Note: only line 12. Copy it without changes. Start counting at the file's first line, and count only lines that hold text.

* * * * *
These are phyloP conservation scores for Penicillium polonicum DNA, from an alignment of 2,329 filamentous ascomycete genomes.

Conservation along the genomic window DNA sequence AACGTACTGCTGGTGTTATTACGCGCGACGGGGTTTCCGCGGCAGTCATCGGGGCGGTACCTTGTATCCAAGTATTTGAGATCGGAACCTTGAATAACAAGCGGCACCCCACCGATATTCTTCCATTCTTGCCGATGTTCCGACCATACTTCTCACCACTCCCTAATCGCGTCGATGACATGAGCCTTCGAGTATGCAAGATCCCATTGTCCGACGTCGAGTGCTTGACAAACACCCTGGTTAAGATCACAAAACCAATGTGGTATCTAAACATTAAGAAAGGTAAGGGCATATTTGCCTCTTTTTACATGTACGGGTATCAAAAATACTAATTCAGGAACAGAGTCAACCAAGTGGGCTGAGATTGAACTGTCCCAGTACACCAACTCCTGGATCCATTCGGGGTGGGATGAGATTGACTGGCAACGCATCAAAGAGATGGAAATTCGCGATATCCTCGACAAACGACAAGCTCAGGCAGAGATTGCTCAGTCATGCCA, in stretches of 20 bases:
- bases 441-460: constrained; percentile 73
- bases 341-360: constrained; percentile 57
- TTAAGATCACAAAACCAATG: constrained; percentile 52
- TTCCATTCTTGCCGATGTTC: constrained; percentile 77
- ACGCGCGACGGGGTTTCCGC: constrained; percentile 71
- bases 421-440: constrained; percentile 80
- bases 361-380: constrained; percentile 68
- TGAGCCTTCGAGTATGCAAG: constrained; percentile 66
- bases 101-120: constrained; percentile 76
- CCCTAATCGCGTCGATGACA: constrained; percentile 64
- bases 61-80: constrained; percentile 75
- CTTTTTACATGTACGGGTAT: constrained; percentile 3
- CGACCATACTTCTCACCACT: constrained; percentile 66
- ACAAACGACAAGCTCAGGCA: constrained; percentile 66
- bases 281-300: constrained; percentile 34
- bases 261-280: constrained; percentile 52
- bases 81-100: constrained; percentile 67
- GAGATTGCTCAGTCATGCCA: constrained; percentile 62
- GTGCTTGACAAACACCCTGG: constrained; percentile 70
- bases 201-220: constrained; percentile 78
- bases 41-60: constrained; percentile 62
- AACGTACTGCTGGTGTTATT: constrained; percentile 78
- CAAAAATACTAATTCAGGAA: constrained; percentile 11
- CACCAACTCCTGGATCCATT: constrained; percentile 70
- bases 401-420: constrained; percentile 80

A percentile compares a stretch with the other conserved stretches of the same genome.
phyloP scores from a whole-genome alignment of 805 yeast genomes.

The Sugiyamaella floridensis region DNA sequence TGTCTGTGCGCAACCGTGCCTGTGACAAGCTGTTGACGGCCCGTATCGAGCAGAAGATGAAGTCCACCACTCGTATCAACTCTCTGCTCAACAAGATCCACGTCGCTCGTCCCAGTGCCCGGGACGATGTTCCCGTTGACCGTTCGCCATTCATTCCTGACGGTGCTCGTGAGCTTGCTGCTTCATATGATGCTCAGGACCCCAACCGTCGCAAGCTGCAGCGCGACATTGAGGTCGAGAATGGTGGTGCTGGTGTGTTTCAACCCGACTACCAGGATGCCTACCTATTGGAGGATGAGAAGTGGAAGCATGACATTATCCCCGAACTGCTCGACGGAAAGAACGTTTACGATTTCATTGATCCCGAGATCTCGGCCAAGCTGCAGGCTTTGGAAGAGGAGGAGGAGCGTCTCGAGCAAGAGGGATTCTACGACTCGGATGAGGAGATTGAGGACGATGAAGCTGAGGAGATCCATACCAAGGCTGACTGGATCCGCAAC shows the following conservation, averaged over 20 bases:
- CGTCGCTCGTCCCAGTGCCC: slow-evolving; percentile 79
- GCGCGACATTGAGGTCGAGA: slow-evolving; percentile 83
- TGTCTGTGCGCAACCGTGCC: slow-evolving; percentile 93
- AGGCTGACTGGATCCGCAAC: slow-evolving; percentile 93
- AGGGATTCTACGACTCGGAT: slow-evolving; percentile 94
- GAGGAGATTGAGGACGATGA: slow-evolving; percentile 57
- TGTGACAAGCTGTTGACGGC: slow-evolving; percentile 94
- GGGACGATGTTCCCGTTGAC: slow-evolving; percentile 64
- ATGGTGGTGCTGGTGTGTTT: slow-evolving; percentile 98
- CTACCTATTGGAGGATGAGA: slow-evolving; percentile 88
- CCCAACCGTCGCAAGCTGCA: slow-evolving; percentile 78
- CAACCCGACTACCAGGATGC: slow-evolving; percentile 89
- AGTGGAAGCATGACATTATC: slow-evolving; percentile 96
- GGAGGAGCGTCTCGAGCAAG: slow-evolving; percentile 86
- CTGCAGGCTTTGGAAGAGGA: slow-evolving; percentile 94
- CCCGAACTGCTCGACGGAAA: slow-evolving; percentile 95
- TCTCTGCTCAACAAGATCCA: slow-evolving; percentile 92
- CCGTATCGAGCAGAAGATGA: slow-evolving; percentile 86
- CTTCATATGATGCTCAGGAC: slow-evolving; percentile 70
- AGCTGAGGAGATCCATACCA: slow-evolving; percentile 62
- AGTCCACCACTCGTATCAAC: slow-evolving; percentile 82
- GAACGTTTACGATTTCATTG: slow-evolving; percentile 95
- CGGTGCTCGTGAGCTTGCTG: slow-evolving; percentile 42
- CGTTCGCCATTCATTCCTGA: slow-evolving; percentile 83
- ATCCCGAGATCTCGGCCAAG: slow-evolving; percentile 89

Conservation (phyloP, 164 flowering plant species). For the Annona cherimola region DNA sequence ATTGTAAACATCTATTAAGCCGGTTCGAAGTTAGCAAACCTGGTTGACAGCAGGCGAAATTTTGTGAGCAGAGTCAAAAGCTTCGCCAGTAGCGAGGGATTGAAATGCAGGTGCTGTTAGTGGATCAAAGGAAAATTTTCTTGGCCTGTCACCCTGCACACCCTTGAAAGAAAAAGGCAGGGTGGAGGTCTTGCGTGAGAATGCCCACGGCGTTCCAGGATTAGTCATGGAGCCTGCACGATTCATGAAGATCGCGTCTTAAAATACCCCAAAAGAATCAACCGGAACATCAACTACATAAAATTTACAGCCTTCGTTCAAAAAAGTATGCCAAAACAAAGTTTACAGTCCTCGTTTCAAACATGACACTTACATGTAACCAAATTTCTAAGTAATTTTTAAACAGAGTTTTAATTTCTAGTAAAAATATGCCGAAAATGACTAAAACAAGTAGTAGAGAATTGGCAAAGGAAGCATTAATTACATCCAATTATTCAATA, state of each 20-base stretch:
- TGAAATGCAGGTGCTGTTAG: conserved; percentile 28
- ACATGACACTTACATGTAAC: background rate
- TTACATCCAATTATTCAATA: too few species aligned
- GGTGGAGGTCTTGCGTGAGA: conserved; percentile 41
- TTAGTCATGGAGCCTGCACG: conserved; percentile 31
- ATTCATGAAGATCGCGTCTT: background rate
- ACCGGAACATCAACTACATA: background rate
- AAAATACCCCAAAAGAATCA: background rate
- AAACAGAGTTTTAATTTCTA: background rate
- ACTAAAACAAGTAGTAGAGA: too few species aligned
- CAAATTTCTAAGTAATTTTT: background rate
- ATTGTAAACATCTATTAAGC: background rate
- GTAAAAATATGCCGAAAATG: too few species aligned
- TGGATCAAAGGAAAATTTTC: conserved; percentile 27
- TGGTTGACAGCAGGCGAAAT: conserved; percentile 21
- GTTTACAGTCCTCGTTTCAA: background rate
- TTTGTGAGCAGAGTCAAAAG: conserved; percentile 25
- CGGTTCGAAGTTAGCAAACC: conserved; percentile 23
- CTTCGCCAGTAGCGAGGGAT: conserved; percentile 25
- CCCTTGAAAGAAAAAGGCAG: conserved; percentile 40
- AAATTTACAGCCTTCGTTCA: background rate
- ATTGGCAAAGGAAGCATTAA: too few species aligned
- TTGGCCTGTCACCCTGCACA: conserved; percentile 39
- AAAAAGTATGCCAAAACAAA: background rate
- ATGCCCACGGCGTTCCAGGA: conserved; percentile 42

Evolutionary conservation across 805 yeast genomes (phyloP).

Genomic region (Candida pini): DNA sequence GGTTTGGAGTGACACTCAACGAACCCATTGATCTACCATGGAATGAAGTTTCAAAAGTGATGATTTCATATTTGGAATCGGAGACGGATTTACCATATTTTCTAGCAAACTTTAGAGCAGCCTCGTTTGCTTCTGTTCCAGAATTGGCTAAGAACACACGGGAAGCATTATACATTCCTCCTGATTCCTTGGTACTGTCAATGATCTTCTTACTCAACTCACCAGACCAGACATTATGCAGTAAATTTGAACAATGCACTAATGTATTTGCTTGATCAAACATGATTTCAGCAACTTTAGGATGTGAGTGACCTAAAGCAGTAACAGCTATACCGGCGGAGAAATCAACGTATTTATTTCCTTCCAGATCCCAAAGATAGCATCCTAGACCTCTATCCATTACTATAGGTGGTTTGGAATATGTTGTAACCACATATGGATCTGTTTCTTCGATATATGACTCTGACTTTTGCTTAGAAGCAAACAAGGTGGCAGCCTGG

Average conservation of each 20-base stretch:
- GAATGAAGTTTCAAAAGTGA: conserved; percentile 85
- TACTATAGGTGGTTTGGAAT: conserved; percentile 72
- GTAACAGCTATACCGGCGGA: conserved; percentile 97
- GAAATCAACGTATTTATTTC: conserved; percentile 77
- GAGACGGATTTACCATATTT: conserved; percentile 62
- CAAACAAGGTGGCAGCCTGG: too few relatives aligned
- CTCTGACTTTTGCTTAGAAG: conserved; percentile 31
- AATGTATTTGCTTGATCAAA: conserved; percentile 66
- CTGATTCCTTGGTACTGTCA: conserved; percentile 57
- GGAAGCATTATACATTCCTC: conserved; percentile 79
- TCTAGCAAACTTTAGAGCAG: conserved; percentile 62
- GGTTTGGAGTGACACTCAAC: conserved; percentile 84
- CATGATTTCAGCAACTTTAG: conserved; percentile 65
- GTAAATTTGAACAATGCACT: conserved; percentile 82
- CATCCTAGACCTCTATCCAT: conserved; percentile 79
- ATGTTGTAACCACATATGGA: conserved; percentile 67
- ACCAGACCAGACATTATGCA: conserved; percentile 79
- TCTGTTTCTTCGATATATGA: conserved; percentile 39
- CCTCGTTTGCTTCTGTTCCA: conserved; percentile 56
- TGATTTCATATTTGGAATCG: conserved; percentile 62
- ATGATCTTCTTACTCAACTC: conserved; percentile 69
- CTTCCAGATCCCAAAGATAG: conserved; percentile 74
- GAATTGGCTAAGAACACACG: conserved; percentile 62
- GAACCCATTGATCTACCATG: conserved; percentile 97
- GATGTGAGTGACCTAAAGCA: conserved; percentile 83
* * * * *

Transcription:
- CCCTAATCGCGTCGATGACA: constrained; percentile 64